Solomon Ortiz Jr.
Over the last few years, the Texas coast has been battered by several costly hurricanes, leading to a windstorm insurer exodus and an onslaught of hurricane-related lawsuits.
In a move to alleviate the "windstorm insurance crisis," State Rep. Solomon Ortiz Jr. of Corpus Christi filed two bills Friday, March 20, hoping his proposed "windstorm bill of rights" will help coastal homeowners with the rising cost and complexity of windstorm insurance.
According to a press release, House Bill 4347 calls for a Windstorm Consumer's Bill of Rights for property owners who purchase windstorm insurance, while HB 4348 is intended to hold down windstorm rates.
"Property owners who purchase windstorm insurance need to be aware of what is and isn't covered by their policy," said Ortiz. "My bill to create a Windstorm Consumer's Bill of Rights will put all the basic information that coastal property owners need into one simple document."
Ortiz, a Democrat, represents District 33, which includes part of Nueces County and the city of Corpus Christi.
In the aftermath of Hurricane Rita in 2005, thousands of Jefferson County residents filed lawsuits against their insurance companies, alleging the insurers misrepresented their policy and what damages were covered and refused to pay the full proceeds of their claim.
Since Hurricane Ike's landfall in September, already more than 200 hurricane lawsuits have been filed in Jefferson County. Several of the suits filed also claim the plaintiffs were mislead on what their policy covered.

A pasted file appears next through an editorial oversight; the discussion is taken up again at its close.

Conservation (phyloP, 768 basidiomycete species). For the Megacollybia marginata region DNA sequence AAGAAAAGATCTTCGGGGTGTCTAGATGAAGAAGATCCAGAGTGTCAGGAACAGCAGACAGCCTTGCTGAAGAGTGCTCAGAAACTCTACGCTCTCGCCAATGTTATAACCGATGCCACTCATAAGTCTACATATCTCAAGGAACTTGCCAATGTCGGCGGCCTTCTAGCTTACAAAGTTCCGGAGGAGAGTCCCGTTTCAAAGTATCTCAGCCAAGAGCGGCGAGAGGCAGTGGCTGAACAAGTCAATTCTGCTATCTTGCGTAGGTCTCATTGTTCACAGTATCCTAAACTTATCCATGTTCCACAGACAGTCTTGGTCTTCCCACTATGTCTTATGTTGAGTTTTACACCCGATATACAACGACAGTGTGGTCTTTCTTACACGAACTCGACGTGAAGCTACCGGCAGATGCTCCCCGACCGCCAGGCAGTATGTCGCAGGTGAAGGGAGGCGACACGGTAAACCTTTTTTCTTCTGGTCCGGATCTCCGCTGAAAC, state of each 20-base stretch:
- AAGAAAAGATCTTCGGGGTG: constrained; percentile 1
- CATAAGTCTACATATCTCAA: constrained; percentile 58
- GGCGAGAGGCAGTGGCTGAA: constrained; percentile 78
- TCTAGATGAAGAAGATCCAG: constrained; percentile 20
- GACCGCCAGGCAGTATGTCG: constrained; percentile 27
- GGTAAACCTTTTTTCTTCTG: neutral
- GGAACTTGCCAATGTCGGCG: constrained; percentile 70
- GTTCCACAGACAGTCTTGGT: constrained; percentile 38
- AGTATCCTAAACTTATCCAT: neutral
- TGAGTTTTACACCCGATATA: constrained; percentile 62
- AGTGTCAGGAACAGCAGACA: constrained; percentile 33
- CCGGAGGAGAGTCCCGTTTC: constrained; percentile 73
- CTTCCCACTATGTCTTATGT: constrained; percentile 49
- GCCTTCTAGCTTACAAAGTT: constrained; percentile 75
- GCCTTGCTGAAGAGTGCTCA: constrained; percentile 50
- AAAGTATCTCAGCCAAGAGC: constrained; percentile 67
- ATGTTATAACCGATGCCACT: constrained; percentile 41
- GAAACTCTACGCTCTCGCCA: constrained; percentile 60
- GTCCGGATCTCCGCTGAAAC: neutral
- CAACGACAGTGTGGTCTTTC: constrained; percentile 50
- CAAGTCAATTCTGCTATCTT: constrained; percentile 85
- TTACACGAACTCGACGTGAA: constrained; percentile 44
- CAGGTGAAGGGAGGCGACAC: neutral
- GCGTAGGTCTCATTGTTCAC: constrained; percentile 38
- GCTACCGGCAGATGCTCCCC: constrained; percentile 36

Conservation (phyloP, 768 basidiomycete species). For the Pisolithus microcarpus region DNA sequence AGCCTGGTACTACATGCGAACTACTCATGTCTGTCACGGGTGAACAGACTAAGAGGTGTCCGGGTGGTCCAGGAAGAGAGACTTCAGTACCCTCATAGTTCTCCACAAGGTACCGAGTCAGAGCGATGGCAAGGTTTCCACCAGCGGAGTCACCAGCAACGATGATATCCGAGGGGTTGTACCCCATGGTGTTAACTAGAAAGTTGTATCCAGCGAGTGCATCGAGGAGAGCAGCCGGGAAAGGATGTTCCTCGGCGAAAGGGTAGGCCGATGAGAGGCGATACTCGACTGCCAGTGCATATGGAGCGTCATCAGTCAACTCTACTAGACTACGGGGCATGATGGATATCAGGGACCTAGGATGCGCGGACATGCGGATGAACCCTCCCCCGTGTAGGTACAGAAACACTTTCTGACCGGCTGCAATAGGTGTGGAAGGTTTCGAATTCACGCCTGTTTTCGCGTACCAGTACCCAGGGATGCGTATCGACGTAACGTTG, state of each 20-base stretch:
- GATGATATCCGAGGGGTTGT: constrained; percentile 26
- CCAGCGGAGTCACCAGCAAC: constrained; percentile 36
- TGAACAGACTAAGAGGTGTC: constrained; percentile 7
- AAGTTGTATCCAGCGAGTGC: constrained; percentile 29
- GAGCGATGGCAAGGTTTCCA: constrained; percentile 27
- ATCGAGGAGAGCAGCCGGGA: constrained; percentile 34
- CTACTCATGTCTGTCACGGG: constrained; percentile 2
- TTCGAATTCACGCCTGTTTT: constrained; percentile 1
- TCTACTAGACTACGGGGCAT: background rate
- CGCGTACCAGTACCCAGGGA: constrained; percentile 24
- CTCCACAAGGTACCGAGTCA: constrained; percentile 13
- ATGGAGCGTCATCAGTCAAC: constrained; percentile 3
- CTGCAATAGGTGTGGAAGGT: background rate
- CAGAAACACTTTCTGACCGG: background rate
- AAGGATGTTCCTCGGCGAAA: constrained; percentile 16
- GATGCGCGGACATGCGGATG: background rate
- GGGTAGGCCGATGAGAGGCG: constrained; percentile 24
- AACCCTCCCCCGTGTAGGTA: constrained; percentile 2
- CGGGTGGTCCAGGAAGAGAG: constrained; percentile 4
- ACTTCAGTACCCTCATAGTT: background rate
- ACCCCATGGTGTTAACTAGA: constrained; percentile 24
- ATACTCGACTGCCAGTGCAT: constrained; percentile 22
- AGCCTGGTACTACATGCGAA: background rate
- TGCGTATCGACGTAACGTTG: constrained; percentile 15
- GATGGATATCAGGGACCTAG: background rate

One of the bill's requirements is that the Texas Department of Insurance hold public hearings along the coast to allow residents the opportunity to provide input as to what should be included in the bill of rights, the press release states.
"I want to make sure that the voices of coastal residents are heard in Austin," Ortiz said. "Unless people in the Capitol understand the concerns and issues that coastal property owners have regarding windstorm insurance, we will never be able to find a solution to the windstorm insurance crisis."
House Bill 4348 diverts a portion of the state hotel/motel tax collected in coastal counties into the Catastrophe Reserve Trust Fund, which is used by the Texas Windstorm Insurance Association to pay claims by property owners, the press release states.
Area residents have no option except to obtain windstorm coverage through TWIA, since insurance companies like Allstate and State Farm no longer provide windstorm coverage.
"The money generated by HB 4348 for the catastrophe fund will help hold down rate increases for coastal property owners," Ortiz said. "We need to establish alternative sources of funding for the Texas Windstorm Insurance Association or we will bankrupt Texas' coastal property owners with ever increasing windstorm insurance rates."
HB 4348 does not increase the state hotel/motel tax or affect the local hotel/motel tax that is used to promote tourism, the press release states.